Women with polycystic ovary syndrome have double the risk of liver disease
Scientists at the University of Birmingham have found that increased male hormones result in women with polycystic ovaries having a two-fold increased risk of developing non-alcoholic fatty liver disease.
Polycystic ovary syndrome (PCOS) affects 10 per cent of all women and is known to cause irregular periods, impaired fertility, male-pattern body hair growth and acne. Many women who have PCOS have higher levels of male hormones, are less sensitive to insulin and are overweight or obese.
Non-alcoholic fatty liver disease is an umbrella term for a range of liver conditions affecting people who drink little or no alcohol and is a major cause of liver disease worldwide. The main characteristic of non-alcoholic fatty liver disease is too much fat stored in liver cells. Experts don't know exactly why some people accumulate fat in the liver while others do not, however non-alcoholic fatty liver disease has been linked to obesity.
Given the obesity link to both PCOS and non-alcoholic fatty liver disease, there is a strong interest in exploring the relationship between the two conditions, both in terms of prevalence and cause.
Now scientists have discovered that women with PCOS are two to three times more likely to develop non-alcoholic fatty liver disease than women without PCOS. And, importantly, the research found that women with both PCOS and a high testosterone level are at an increased risk of non-alcoholic fatty liver disease regardless of their weight.
In the largest study of its kind—published today in PLOS Medicine—the scientists compare the health records of 63,000 women with PCOS to 120,000 women of similar age, body weight and background. They also specifically looked at two cohorts of women with PCOS and women with high levels of testosterone.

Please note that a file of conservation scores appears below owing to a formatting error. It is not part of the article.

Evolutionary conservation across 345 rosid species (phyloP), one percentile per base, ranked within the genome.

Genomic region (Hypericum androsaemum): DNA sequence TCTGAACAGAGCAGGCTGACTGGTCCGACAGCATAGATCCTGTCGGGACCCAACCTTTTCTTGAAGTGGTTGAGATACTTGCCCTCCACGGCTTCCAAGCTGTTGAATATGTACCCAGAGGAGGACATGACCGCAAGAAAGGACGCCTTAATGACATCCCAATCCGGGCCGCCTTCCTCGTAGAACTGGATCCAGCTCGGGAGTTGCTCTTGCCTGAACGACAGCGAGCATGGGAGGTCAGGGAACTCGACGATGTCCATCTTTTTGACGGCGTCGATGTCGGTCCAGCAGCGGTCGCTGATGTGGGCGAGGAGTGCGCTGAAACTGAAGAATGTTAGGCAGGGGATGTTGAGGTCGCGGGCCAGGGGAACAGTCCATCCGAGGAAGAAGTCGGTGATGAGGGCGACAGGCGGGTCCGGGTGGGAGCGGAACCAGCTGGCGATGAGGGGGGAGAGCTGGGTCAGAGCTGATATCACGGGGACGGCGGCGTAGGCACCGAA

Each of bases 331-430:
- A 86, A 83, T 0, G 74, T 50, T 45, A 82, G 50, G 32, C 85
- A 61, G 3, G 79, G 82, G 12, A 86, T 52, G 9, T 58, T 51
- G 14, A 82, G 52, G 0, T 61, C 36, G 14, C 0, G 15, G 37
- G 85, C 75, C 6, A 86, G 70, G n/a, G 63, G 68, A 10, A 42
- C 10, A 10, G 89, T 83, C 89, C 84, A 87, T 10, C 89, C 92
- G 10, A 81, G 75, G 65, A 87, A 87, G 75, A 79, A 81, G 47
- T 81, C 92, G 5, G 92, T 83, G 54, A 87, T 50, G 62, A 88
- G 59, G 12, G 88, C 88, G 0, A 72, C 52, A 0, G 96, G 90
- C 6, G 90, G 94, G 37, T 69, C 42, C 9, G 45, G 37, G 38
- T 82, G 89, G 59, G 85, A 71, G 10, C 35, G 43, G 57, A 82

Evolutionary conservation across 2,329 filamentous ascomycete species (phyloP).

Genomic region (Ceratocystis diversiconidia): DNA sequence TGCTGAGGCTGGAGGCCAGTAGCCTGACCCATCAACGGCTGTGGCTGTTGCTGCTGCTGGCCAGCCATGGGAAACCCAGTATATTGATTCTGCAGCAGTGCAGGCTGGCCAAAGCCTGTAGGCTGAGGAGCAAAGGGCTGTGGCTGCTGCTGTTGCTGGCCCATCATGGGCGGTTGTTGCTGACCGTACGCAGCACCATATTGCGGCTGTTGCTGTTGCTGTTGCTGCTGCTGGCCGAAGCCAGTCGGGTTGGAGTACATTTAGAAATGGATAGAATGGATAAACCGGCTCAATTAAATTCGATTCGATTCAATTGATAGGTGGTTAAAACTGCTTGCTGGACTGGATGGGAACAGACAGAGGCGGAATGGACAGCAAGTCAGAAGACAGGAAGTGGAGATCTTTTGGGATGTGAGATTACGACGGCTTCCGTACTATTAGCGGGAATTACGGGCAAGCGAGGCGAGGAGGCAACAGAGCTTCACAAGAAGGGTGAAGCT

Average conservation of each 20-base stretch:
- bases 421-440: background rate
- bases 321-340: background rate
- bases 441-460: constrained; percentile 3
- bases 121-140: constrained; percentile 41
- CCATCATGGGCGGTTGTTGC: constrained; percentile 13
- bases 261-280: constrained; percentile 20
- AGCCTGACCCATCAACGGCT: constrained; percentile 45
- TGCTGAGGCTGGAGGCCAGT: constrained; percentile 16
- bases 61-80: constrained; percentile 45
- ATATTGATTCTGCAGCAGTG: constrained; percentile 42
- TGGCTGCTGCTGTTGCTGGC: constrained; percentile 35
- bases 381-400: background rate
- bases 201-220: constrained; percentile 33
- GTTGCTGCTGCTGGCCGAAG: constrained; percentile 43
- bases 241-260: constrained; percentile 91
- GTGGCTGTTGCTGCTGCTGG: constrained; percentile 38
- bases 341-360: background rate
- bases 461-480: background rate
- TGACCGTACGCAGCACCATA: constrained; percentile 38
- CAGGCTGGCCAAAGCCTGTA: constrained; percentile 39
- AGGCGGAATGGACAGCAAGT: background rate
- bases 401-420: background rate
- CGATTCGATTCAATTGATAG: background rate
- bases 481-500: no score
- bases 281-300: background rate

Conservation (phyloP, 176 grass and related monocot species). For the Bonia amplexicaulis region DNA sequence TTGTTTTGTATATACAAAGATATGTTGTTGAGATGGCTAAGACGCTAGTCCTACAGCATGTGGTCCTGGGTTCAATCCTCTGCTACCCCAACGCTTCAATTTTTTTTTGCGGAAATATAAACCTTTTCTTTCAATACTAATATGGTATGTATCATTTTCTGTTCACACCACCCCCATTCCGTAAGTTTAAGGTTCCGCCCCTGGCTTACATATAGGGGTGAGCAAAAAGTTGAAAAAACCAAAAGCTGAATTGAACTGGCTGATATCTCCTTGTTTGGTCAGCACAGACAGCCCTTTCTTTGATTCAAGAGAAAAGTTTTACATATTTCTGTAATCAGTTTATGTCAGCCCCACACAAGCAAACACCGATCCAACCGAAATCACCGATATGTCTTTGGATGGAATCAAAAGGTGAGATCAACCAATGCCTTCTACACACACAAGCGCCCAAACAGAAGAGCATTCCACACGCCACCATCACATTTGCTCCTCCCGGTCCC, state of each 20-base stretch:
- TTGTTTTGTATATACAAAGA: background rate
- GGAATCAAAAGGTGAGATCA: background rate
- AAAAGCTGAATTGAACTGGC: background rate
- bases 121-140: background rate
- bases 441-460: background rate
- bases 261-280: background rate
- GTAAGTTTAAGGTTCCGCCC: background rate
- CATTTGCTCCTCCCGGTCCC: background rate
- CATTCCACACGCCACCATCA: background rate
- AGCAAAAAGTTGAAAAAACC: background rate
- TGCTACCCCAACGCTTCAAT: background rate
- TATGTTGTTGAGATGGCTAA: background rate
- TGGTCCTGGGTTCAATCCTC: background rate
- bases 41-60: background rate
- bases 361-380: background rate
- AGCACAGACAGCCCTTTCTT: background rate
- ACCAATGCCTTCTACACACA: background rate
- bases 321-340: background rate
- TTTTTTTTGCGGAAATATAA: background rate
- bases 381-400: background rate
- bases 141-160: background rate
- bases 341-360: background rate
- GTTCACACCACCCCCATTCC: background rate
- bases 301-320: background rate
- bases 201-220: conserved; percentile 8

Dr Krish Nirantharakumar, of the University of Birmingham's Institute of Applied Health, said: "We observed a two-fold increased risk of fatty liver disease in women with PCOS and male hormone excess.
"Looking at the levels of the major male hormone testosterone, we found that having a high testosterone level increased the risk of fatty liver disease significantly, even in women who were of a normal healthy weight."
Professor Wiebke Arlt, Director of the University of Birmingham's Institute of Metabolism and Systems Research, said: "Our research has highlighted significant and previously unknown health risks in women with PCOS and increased male hormone levels.
"Our research shows that PCOS does not only affect fertility but also comes with significantly increased rates of metabolic complications."
"This means that women with PCOS need integrated health care throughout their life and not only when planning pregnancy."